Just as we take the good with the bad, we can’t always get what we expect and everybody has his own tastes and preferences. Just to make it clear, I am referring to some foreign artists who are really too bizarre for my taste and I’m not saying all foreign music videos have no redeemable value and objective. In fact, there are dozens of music videos that have become classics and have been etched in our memories forever like Michael Jackson’s “Thriller”, Queen’s “Bohemian Rhapsody”, R.E.M.’s ‘Losing My Religion”, U2’s “With or Without You”, and Nirvana’s “Smells Like Teen Spirit”, to name a few.

Watching music videos has already become part of everyday life and I can’t imagine how the music landscape would be without it!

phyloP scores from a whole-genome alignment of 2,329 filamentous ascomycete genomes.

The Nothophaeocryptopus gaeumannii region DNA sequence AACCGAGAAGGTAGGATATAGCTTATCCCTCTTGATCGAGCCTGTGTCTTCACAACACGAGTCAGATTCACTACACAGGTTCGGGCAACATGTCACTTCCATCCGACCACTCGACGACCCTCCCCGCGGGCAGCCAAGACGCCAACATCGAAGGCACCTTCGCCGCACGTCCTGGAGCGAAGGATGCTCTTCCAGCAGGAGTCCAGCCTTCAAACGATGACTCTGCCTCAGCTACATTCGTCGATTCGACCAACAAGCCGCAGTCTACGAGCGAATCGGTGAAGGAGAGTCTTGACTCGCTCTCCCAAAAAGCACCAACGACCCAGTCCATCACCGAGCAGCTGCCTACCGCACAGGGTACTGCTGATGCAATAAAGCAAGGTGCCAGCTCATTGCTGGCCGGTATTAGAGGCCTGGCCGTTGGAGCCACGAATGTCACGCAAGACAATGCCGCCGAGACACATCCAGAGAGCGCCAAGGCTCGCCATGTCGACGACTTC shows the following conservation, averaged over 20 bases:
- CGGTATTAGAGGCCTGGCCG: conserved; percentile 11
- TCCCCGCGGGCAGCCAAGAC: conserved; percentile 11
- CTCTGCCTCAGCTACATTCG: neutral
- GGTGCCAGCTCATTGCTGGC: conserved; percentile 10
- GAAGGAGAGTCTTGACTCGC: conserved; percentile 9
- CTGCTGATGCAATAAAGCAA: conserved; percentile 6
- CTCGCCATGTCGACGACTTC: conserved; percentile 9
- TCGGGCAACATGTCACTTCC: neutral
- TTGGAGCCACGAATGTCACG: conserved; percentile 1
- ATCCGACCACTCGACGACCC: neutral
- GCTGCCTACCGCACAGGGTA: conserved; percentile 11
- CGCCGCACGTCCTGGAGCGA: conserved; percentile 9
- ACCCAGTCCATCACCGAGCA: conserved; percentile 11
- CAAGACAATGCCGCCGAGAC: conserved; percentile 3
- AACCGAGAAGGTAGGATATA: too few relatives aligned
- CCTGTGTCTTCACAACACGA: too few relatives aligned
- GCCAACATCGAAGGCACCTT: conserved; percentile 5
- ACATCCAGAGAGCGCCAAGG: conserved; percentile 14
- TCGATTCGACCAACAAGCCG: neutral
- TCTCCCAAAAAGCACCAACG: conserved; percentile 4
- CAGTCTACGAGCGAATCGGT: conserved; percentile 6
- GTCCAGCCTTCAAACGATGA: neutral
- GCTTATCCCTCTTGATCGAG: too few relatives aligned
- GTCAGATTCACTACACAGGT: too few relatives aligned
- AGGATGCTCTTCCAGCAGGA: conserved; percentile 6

CWC ‘Extravaganza’

The 90-year old Catholic Women’s Club will hold “Extravaganza” tonight at 6 at the Rizal Ballroom, Shangri-La Hotel, Makati.

Proceeds will benefit the Vocational and Scholarship and Environmental Stewardship Program and other beneficiaries of the club.

Zonta Bazaar 2011

The Zonta Club of Makati and Environs, Inc. with Woman Today will hold “Christmas in September”, the Zonta Club’s annual bazaar, on Sept. 10 and 11 from 10 a.m. to 7 p.m. at the Rockwell Tent, Makati City.